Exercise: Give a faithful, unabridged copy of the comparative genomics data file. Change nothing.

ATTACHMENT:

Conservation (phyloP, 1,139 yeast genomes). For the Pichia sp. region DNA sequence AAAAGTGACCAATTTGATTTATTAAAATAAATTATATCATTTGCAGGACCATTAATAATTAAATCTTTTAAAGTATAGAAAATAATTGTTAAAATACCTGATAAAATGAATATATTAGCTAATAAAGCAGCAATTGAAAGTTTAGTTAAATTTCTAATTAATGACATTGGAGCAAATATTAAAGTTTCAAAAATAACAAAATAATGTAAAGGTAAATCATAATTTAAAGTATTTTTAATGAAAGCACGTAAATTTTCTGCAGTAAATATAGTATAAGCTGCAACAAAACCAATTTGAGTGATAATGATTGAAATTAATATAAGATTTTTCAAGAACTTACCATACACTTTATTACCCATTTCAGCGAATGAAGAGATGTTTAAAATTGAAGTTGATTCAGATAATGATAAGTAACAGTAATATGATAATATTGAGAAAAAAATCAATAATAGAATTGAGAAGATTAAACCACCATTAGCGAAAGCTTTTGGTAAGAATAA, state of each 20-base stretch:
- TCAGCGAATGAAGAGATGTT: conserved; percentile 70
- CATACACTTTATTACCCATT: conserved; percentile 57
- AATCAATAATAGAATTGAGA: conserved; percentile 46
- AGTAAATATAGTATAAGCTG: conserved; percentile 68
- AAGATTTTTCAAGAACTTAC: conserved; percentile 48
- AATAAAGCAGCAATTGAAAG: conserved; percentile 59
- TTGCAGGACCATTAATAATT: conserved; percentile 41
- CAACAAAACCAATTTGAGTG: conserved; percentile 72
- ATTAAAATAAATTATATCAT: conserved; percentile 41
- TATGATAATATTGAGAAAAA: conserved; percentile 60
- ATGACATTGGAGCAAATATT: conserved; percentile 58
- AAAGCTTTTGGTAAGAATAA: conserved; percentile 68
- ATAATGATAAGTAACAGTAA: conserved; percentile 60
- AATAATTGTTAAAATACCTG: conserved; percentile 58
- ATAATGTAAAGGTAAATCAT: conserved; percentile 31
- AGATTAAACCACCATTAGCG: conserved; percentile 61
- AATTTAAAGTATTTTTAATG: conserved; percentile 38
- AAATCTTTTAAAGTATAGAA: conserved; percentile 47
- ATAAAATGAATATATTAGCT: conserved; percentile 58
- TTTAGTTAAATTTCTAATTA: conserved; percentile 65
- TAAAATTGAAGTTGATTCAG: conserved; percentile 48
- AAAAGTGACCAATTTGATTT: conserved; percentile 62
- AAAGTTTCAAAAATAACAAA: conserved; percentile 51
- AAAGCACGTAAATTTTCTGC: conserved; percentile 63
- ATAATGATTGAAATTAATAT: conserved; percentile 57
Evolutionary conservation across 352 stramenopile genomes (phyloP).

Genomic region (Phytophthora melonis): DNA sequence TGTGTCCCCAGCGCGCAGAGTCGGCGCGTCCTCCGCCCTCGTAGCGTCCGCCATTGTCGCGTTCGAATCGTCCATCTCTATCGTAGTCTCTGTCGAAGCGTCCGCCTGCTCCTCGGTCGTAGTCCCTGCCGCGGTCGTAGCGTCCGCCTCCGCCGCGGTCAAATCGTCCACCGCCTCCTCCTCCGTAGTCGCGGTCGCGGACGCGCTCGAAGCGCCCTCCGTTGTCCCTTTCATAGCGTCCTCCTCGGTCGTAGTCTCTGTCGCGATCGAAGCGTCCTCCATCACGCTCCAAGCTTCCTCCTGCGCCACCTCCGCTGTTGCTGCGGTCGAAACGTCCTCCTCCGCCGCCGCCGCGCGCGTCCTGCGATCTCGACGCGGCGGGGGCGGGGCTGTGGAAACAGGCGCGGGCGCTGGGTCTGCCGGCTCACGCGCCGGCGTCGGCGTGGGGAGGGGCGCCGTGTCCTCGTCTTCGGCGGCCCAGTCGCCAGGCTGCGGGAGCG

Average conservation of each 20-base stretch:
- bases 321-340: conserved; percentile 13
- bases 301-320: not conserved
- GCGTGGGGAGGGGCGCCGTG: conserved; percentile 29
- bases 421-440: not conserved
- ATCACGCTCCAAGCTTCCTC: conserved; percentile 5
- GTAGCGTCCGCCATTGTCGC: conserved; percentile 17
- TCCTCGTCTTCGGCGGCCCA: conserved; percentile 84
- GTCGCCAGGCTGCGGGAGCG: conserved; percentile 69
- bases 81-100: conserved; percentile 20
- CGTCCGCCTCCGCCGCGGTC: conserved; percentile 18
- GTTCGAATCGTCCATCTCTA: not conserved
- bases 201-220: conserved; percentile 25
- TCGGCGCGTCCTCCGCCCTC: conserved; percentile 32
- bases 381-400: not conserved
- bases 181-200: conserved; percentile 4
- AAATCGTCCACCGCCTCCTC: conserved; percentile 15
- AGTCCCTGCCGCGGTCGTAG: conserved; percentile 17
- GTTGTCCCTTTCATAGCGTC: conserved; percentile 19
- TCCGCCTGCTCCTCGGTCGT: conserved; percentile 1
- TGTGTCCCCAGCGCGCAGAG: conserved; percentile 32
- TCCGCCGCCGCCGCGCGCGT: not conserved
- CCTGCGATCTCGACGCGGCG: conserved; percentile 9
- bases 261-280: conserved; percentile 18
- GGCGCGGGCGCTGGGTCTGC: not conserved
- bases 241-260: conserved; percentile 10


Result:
Conservation (phyloP, 1,139 yeast genomes). For the Pichia sp. region DNA sequence AAAAGTGACCAATTTGATTTATTAAAATAAATTATATCATTTGCAGGACCATTAATAATTAAATCTTTTAAAGTATAGAAAATAATTGTTAAAATACCTGATAAAATGAATATATTAGCTAATAAAGCAGCAATTGAAAGTTTAGTTAAATTTCTAATTAATGACATTGGAGCAAATATTAAAGTTTCAAAAATAACAAAATAATGTAAAGGTAAATCATAATTTAAAGTATTTTTAATGAAAGCACGTAAATTTTCTGCAGTAAATATAGTATAAGCTGCAACAAAACCAATTTGAGTGATAATGATTGAAATTAATATAAGATTTTTCAAGAACTTACCATACACTTTATTACCCATTTCAGCGAATGAAGAGATGTTTAAAATTGAAGTTGATTCAGATAATGATAAGTAACAGTAATATGATAATATTGAGAAAAAAATCAATAATAGAATTGAGAAGATTAAACCACCATTAGCGAAAGCTTTTGGTAAGAATAA, state of each 20-base stretch:
- TCAGCGAATGAAGAGATGTT: conserved; percentile 70
- CATACACTTTATTACCCATT: conserved; percentile 57
- AATCAATAATAGAATTGAGA: conserved; percentile 46
- AGTAAATATAGTATAAGCTG: conserved; percentile 68
- AAGATTTTTCAAGAACTTAC: conserved; percentile 48
- AATAAAGCAGCAATTGAAAG: conserved; percentile 59
- TTGCAGGACCATTAATAATT: conserved; percentile 41
- CAACAAAACCAATTTGAGTG: conserved; percentile 72
- ATTAAAATAAATTATATCAT: conserved; percentile 41
- TATGATAATATTGAGAAAAA: conserved; percentile 60
- ATGACATTGGAGCAAATATT: conserved; percentile 58
- AAAGCTTTTGGTAAGAATAA: conserved; percentile 68
- ATAATGATAAGTAACAGTAA: conserved; percentile 60
- AATAATTGTTAAAATACCTG: conserved; percentile 58
- ATAATGTAAAGGTAAATCAT: conserved; percentile 31
- AGATTAAACCACCATTAGCG: conserved; percentile 61
- AATTTAAAGTATTTTTAATG: conserved; percentile 38
- AAATCTTTTAAAGTATAGAA: conserved; percentile 47
- ATAAAATGAATATATTAGCT: conserved; percentile 58
- TTTAGTTAAATTTCTAATTA: conserved; percentile 65
- TAAAATTGAAGTTGATTCAG: conserved; percentile 48
- AAAAGTGACCAATTTGATTT: conserved; percentile 62
- AAAGTTTCAAAAATAACAAA: conserved; percentile 51
- AAAGCACGTAAATTTTCTGC: conserved; percentile 63
- ATAATGATTGAAATTAATAT: conserved; percentile 57
Evolutionary conservation across 352 stramenopile genomes (phyloP).

Genomic region (Phytophthora melonis): DNA sequence TGTGTCCCCAGCGCGCAGAGTCGGCGCGTCCTCCGCCCTCGTAGCGTCCGCCATTGTCGCGTTCGAATCGTCCATCTCTATCGTAGTCTCTGTCGAAGCGTCCGCCTGCTCCTCGGTCGTAGTCCCTGCCGCGGTCGTAGCGTCCGCCTCCGCCGCGGTCAAATCGTCCACCGCCTCCTCCTCCGTAGTCGCGGTCGCGGACGCGCTCGAAGCGCCCTCCGTTGTCCCTTTCATAGCGTCCTCCTCGGTCGTAGTCTCTGTCGCGATCGAAGCGTCCTCCATCACGCTCCAAGCTTCCTCCTGCGCCACCTCCGCTGTTGCTGCGGTCGAAACGTCCTCCTCCGCCGCCGCCGCGCGCGTCCTGCGATCTCGACGCGGCGGGGGCGGGGCTGTGGAAACAGGCGCGGGCGCTGGGTCTGCCGGCTCACGCGCCGGCGTCGGCGTGGGGAGGGGCGCCGTGTCCTCGTCTTCGGCGGCCCAGTCGCCAGGCTGCGGGAGCG

Average conservation of each 20-base stretch:
- bases 321-340: conserved; percentile 13
- bases 301-320: not conserved
- GCGTGGGGAGGGGCGCCGTG: conserved; percentile 29
- bases 421-440: not conserved
- ATCACGCTCCAAGCTTCCTC: conserved; percentile 5
- GTAGCGTCCGCCATTGTCGC: conserved; percentile 17
- TCCTCGTCTTCGGCGGCCCA: conserved; percentile 84
- GTCGCCAGGCTGCGGGAGCG: conserved; percentile 69
- bases 81-100: conserved; percentile 20
- CGTCCGCCTCCGCCGCGGTC: conserved; percentile 18
- GTTCGAATCGTCCATCTCTA: not conserved
- bases 201-220: conserved; percentile 25
- TCGGCGCGTCCTCCGCCCTC: conserved; percentile 32
- bases 381-400: not conserved
- bases 181-200: conserved; percentile 4
- AAATCGTCCACCGCCTCCTC: conserved; percentile 15
- AGTCCCTGCCGCGGTCGTAG: conserved; percentile 17
- GTTGTCCCTTTCATAGCGTC: conserved; percentile 19
- TCCGCCTGCTCCTCGGTCGT: conserved; percentile 1
- TGTGTCCCCAGCGCGCAGAG: conserved; percentile 32
- TCCGCCGCCGCCGCGCGCGT: not conserved
- CCTGCGATCTCGACGCGGCG: conserved; percentile 9
- bases 261-280: conserved; percentile 18
- GGCGCGGGCGCTGGGTCTGC: not conserved
- bases 241-260: conserved; percentile 10